The areas of expertise of the Applied Dynamics and Optimization Laboratory include dynamic modeling, optimization, motion generation, and control of multibody systems. The lab's main interest is to analyze the motion and the mechanics of moving systems, to develop the way the systems are designed and controlled, and to realize the physical concepts in the real world. This includes both mechanical (e.g., robots, construction machinery, mechanism components) and biological systems (e.g., humans, animals, insects).
The Bio-interfacial Engineering and Diagnostics Group’s research focuses on quantitative characterization of biomolecular interactions, with technological connections to diagnostics for medical and fundamental biology applications. The group seeks to dissect the fundamental equilibrium and kinetic aspects of biomolecular reactions at surfaces and in solution, elucidate the role played by the molecular organization, and apply this understanding to advance bioanalytical technologies.
The mostly experimental group has expertise in surface biomodification and characterization methods including electrochemical techniques, X-ray photoelectron spectroscopy, ellipsometry, neutron and X-ray reflectivity, infrared spectroscopy, and imaging/optical techniques.
The Behavioral Urban Informatics, Logistics, and Transport Laboratory conducts research in the area of transportation systems design and modeling. Typical products of this lab may include dynamic operating policies for flexible transport services, a parking pricing and information system for travelers, a decision support tool for evaluating multimodal infrastructure investment strategies, or a fleet routing algorithm for autonomous vehicles or other cyber-physical transportation systems. The lab is a part of the Center for Urban ITS within Tandon, and is headed by Professor Joseph Chow.
Dr. Jiang's laboratory mainly focuses on the development of fundamental principles and tools for the stability analysis and control of nonlinear dynamical networks, with applications to information, mechanical and biological systems. Funded research activities range from mathematical control theory to engineering applications such as nonlinear ship control, chaos synchronization and control, Internet congestion control, target detection, image fusion, power and energy systems, systems physiology, and bioreactors.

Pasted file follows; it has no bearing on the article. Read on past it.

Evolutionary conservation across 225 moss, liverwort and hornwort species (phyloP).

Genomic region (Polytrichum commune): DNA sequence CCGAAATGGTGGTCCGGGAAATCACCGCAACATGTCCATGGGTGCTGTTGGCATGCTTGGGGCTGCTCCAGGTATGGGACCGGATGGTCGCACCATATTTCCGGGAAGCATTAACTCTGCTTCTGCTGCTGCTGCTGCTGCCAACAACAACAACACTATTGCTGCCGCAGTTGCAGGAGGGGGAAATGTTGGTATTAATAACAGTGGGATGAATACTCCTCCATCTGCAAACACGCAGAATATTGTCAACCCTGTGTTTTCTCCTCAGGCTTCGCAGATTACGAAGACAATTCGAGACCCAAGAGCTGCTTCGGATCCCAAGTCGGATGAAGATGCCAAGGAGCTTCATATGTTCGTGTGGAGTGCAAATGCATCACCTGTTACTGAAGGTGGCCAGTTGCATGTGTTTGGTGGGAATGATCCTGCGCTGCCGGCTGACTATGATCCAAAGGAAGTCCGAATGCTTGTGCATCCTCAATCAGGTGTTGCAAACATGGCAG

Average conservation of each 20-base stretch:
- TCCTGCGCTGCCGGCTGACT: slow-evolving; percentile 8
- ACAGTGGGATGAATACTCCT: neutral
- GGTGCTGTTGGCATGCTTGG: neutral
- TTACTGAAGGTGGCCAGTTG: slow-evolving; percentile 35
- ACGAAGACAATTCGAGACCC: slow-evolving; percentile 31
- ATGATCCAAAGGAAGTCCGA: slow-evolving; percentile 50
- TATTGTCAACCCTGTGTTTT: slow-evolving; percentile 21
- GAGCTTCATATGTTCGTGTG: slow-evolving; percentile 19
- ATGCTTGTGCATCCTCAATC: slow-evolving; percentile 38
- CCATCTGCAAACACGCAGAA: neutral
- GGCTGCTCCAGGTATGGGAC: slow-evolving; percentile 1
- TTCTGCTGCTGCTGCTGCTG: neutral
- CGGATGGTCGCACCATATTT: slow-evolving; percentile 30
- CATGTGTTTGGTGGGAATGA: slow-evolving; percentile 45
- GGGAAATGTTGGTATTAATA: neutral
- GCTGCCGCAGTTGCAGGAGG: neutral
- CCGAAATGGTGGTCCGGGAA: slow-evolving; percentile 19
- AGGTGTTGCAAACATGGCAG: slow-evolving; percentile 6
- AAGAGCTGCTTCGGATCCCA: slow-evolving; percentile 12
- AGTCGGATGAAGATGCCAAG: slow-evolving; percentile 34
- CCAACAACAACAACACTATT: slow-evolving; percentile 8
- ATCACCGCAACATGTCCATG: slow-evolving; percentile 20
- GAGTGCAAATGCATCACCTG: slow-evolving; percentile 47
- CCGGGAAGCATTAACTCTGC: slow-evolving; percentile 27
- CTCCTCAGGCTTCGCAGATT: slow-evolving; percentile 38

CMML focuses on research related to lightweight highly damage tolerant materials and aims at understanding the fundamental role of porosity in materials. The specialty of the lab is in the area of hollow particle filled composites called syntactic foams and in dynamic characterization of materials. CMML has been working on polymer and metal matrix syntactic foams for civilian and military automotive applications that are exposed to dynamic loading conditions. The other areas of interest to CMML are additive manufacturing and sensors for structural health monitoring. The laboratory is directed by Dr. Nikhil Gupta in Mechanical and Aerospace Engineering Department.
Dynamical Systems Laboratory
The Dynamical Systems Laboratory conducts fundamental research in the broad field of modeling and control of complex systems with specialized expertise in multiphysics modeling and marine applications of advanced/multifunctional materials. Activities span applied mathematics, design and fabrication of novel hardware, and advanced computation and experimentation.
The Game Innovation Lab brings together faculty and students from the School of Engineering and the greater NYU community doing research focused on games as an innovation challenge. The Lab's emphasis is on the technical/engineering/science side of games and simulations. Sample projects include user interface innovation (sensor-based tracking, multi-touch), network and video quality research, and research on games for learning.